3S&O - I remember seeing you, I think it was the first big headline tour you did for “Hand Built By Robots” and I remember standing watching you play one of the songs from one of your earlier EP’s and you were strumming, tapping, sliding, detuning the string and then going back. I just stood there going what would even possess you to start doing something like that? Apart from trying make your life as difficult as possible. So how did you create that, that kind of challenge for yourself?

NF - I think I just kept adding new little elements. It's kind of like the tunings, you end up in a certain place. I've got a few tunings that I use a lot. Then for certain songs, I get to a point where I really want a sound but I can't so why don't I just tune that down? And then I'll just rely on the first bit, or just avoid that string up until that point. It’s kind of that being a malleable thing. The acoustic playing isn't massively prevalent on the album itself but it will be a huge part of it live because I'll be trying to recreate kind of five or six parts of the production at the same time. It'll suddenly come back into its own, probably in an even more extreme place, because I'll be recreating stuff that isn't just guitar.

3S&O - Yeah, I was thinking how you were going to do that. You've got a socially distanced tour over the summer and then you've got the main one in October time.

NF - I've got pretty extensive mapped out plans for how that how that all will work. And I'm actually talking to a lot of people that make equipment about what I'm going to need to do. It’s gonna be interesting. I was multitasking (on previous tours) in a way that I'd never done before. So I was hitting like a stick while playing guitar, using MIDI triggers, a kick drum at one foot and playing bass with the other. What I’ve realised looking back at that now is that as complicated as it was I was very pleased with the arrangements. I thought the arrangements were really like solid and fun. You can't be “Oh, sorry. You can't do that.” And performing, all your brain is doing is just physically getting it done. You're not getting into the point of really communicating the ideas which is the main point of music really. So I think having done that previously I actually want to kind of park that. I do like that idea in terms of filming things for social media could be really fun, because you can actually visually zoom in on each bit. When you do it live, you're just like “I have no idea what's going on anymore” because it's just loads of things going on. So what I want to do is take all the instruments I played, because I spent ages getting bass parts right and drum parts and all the piano parts and all the little weird synthy stuff, and I want to kind of bring that into the live show. I'm really excited about it, it's gonna be a challenge to get it to work. But if it can work in the way that I want it to it should mean I can actually perform. Especially, vocally, I'll be able to focus on singing when I'm singing and not be distracted by trying to do 10 other things.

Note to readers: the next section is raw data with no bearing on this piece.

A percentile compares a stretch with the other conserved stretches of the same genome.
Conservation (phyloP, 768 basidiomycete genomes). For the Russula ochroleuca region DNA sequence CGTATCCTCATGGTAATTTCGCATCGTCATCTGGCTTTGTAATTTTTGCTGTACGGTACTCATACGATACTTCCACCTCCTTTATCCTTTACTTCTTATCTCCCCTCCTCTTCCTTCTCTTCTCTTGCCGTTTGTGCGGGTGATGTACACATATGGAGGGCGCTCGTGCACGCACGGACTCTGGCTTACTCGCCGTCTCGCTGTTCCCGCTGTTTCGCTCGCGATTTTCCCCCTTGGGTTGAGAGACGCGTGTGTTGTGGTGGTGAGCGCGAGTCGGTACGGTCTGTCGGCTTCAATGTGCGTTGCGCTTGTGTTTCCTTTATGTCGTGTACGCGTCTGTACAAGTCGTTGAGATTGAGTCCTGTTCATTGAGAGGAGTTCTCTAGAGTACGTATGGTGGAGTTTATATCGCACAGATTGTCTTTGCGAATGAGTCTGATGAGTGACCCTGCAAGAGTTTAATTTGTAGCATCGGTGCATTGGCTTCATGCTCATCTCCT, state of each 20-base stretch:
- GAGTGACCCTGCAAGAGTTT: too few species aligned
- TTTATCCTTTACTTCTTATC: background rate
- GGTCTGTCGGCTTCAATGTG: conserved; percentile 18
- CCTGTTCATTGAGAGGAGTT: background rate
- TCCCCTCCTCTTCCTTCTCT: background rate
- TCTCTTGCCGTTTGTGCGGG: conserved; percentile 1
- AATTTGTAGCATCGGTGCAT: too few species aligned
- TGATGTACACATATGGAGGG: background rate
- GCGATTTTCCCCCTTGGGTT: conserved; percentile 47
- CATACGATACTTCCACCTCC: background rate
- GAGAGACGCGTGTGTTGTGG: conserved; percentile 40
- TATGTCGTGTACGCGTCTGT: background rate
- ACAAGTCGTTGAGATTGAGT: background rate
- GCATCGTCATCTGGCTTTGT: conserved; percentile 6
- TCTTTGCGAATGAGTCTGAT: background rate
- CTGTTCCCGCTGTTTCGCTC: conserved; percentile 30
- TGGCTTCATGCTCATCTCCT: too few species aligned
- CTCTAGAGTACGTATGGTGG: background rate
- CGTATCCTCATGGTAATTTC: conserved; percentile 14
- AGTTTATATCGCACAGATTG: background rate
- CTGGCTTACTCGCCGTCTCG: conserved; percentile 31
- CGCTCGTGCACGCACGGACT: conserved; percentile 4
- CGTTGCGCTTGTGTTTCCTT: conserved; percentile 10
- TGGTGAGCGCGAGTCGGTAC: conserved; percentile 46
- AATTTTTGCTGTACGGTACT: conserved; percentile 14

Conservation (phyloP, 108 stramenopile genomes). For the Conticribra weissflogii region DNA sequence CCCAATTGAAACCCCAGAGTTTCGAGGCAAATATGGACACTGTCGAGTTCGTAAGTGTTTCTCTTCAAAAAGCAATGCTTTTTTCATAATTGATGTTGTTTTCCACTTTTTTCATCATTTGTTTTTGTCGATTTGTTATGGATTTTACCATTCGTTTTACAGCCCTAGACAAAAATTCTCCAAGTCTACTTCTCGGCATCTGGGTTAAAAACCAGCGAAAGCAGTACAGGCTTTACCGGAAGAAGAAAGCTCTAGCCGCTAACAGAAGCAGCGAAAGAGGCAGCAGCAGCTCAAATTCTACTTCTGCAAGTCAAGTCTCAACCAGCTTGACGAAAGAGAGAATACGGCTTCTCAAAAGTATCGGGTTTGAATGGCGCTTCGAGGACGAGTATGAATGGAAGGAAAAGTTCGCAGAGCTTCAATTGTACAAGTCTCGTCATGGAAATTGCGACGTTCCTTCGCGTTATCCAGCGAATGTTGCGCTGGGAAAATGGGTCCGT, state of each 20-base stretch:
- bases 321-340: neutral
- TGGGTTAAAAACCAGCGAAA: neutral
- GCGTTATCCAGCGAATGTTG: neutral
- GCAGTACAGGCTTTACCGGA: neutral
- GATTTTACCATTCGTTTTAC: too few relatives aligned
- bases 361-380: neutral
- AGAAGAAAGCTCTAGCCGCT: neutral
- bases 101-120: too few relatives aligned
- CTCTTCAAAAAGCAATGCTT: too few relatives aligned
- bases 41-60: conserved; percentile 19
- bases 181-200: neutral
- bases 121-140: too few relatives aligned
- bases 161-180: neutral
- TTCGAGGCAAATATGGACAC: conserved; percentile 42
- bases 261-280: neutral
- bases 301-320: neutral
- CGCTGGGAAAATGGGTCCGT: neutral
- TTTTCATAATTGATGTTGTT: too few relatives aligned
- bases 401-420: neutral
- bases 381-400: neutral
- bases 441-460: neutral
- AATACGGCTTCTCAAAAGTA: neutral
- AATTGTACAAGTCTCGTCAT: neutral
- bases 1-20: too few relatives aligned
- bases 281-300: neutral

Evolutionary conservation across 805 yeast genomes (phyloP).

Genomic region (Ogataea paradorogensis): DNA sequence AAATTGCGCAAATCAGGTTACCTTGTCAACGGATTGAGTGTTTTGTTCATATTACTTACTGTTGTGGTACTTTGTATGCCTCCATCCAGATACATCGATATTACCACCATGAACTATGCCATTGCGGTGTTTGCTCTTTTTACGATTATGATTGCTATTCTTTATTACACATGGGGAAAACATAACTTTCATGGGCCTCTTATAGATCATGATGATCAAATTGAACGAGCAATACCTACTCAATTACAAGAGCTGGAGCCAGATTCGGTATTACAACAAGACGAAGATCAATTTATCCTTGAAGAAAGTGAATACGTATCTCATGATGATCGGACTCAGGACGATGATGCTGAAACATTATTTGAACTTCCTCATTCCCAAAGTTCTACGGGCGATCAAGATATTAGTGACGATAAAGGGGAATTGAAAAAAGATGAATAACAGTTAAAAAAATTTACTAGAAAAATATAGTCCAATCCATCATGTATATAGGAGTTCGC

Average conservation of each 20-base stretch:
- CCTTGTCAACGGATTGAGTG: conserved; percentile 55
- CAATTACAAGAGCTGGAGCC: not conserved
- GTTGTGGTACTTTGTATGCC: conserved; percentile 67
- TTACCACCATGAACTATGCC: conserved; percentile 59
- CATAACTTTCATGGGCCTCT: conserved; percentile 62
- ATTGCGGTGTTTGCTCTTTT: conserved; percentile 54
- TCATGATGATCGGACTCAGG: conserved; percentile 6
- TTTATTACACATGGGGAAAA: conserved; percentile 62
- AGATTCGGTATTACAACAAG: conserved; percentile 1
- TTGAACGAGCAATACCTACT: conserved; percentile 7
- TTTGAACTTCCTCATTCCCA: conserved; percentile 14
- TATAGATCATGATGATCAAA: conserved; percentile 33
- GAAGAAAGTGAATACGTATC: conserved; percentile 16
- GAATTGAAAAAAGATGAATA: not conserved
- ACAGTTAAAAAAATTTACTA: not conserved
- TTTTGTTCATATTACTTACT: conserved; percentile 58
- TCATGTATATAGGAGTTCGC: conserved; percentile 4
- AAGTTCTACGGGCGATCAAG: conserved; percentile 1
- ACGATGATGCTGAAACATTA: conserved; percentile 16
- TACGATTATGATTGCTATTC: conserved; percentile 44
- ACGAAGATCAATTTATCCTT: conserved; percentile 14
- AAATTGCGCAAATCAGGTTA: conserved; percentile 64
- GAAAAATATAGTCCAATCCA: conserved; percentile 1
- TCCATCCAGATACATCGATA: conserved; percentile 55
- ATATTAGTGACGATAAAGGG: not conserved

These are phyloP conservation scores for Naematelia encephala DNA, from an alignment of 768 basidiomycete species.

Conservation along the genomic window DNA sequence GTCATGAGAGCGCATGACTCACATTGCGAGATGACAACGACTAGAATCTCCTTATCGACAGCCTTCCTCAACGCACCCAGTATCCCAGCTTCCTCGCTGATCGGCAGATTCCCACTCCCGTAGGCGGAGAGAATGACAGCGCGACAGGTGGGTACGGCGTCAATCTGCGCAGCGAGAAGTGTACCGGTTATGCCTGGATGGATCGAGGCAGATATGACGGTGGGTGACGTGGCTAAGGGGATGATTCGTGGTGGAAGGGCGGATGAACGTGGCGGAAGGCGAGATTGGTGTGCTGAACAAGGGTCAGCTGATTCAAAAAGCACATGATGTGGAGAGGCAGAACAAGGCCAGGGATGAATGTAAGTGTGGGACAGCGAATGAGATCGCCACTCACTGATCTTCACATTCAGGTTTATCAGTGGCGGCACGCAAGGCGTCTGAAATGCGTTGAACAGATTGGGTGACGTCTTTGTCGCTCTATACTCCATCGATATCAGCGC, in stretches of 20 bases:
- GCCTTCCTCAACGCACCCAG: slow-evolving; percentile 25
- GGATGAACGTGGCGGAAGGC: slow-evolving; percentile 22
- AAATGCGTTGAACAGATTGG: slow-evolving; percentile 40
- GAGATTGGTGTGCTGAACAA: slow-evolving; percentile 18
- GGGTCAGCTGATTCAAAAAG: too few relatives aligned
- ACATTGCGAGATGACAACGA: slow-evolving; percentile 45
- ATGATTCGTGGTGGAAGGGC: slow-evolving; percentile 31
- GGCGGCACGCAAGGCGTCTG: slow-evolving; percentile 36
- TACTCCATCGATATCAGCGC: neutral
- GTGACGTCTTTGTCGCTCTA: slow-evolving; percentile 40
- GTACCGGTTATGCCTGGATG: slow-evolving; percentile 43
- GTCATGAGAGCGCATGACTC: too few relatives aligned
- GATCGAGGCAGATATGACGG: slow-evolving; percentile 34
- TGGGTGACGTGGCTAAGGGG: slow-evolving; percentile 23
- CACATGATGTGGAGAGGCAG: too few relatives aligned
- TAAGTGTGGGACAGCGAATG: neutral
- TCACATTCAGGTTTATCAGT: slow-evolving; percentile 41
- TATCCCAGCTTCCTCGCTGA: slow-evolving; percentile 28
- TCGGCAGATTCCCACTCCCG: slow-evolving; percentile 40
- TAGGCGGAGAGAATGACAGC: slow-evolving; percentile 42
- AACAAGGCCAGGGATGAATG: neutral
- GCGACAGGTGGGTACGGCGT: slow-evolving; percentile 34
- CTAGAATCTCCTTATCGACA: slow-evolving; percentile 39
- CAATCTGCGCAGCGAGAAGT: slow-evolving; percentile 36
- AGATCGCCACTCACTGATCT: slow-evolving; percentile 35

3S&O - It's going to make for some interesting 90 minute sets.

NF - Definitely. I also want to I use loads of little drum machines as well. And I love the idea of doing that. Why? Something like loads of little blinky light push button things just running at the same time. More like manipulating stuff like that, in a live setting, I think is really fun

I think it's a mixture of that and the kind of multi instrumental stuff. The first thing I’d do is sit down, lay down something and then play to that and then that's a nice visual. But then I think what's possibly more fun, would be the kind of crowd participation stuff where I've stacked the crowd on top of themselves. Then I've got multiple things harmonising with them and I'm playing and singing with them. It just takes it that that one step further. But yeah, it's gonna be interesting, I'm having stuff specially made, I'm going all in.

3S&O - Nine Inch Nails at one point with one of their shows that had this big back screen that the drummer came up at one point and he kind of created a drum pattern just by touching various things on it that acted almost like a backdrop to everything going on and then they just layered over the top of it. It's almost like you're creating something that but with what will one man band.

NF - If the album goes well enough I can completely go to town but I'm kind of operating from a point of I don't have infinite money. It’s not going to be at the level giant spaceships, but musically can really step it up a notch with the things I've already got. I'm just trying to add just add more colours again.

We would like to thank Newton Faulkner for taking the time to talk to us and also to Ian Cheek for arranging the interview.

“Interference (Of Light)” is released on 20th August through Battenberg Records. Please visit www.newtonfaulkner.com to order your copy or check out Newton’s tour dates.

Interview - Scott Hamilton